First of Its Kind Auction

March 24, 2010 10:54 AM
 

One man's upgrade is another's opportunity. In response to a growing amount of good quality used precision ag equipment available, Kentucky-based auctioneer Chris Tucker assembled an absolute auction dedicated to precision ag.

 

A first of its kind, Tucker's auction took place March 18 in Effingham, Ill., and also offered online bidding using Proxibid.

 

"I've been in the precision ag business for 10 years, and I've been working in auctions for two years. In the last few years, there's been a building market for used precision ag equipment," Tucker says. "I've noticed a trend in farm auctions that when used precision ag equipment is included, it's one of the hottest items for sale."

 

He says that often when a farmer upgrades a precision ag system, they're mistaken to think that it's obsolete. His goal is to provide auctions that serve as another alternative when the farmer trades in equpiment.

 

"These used items sold near the price of the item as if it were new," Tucker reports. "A lot of sales saved the buyer a few hundred dollars on a product, and these are very solid and reliable used products."

 

The event attracted more than a dozen attendees on site and almost 100 bidders online. Tucker was impressed by the high-level of interest of those who attended the auction in person as they totaled 1/5 of the gross dollar volume. Although 88% of the lots were sold through online bids.

 

With 107 lots, he explains most of the equipment was Trimble or Ag Leader, and products ranged from complete combine yield monitoring kits, individual monitors, steering systems, application control systems, and TruCount clutch kits. One-fourth of his lots were eight to 10 years old.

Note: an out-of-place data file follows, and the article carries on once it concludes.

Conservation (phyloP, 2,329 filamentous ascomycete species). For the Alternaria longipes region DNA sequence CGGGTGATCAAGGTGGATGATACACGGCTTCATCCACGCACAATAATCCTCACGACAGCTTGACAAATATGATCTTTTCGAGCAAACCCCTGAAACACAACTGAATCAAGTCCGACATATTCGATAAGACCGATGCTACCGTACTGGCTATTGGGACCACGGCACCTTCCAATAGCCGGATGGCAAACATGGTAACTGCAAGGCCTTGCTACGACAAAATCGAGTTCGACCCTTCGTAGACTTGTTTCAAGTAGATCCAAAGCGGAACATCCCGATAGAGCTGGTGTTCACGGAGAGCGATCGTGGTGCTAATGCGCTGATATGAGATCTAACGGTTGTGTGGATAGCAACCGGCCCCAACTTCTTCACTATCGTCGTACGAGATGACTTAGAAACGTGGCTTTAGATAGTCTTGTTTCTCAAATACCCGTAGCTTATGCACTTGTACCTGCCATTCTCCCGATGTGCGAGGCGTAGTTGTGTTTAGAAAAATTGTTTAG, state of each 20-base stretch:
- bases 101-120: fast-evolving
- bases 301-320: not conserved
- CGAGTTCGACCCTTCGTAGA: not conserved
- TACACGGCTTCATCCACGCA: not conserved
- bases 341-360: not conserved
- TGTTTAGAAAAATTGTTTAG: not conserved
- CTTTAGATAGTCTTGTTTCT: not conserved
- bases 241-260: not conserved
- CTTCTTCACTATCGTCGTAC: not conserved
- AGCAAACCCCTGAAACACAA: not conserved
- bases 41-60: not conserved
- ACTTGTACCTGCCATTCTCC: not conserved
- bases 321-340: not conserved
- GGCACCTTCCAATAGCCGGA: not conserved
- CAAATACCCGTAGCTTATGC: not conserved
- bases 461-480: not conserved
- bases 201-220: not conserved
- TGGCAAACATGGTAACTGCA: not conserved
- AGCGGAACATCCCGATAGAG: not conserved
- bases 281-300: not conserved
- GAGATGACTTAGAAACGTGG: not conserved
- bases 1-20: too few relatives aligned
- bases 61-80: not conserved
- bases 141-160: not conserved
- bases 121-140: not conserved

"This was a good way for people to get into some entry-level systems or expand current line of equipment," Tucker says. "I've targeted the Midwest, but equipment came from more than a dozen dealers as well as farmers and was sourced from Ohio to Texas to Minnesota."

 

Moving forward with his precision ag auctions, Tucker says he is trying to pull together his next event either for this summer or post-harvest. He's already received interest from dealers and farmers, who he says appreciate having another alternative to find precision ag equipment.

 

"Unlike discussion boards and other online bidding programs, this auction proved to be a more reliable place to find high quality equipment," he says. "There wasn't a need for buyers to search through long lists of classifieds or have a hit-and-miss experience."

 

Since more than two-thirds of the lots were sold via ProxiBid, Tucker says there is a better way to offer precision ag products online and values the reach that the online venue provided the event.

 

"The big advantage to having the online audience with ProxiBid is there large number of pre-approved buyers. We had buyers for this auction from Canada to California," Tucker says. "In the future I may limit the event to only being online."

 

For more information, www.precisionagauction.com

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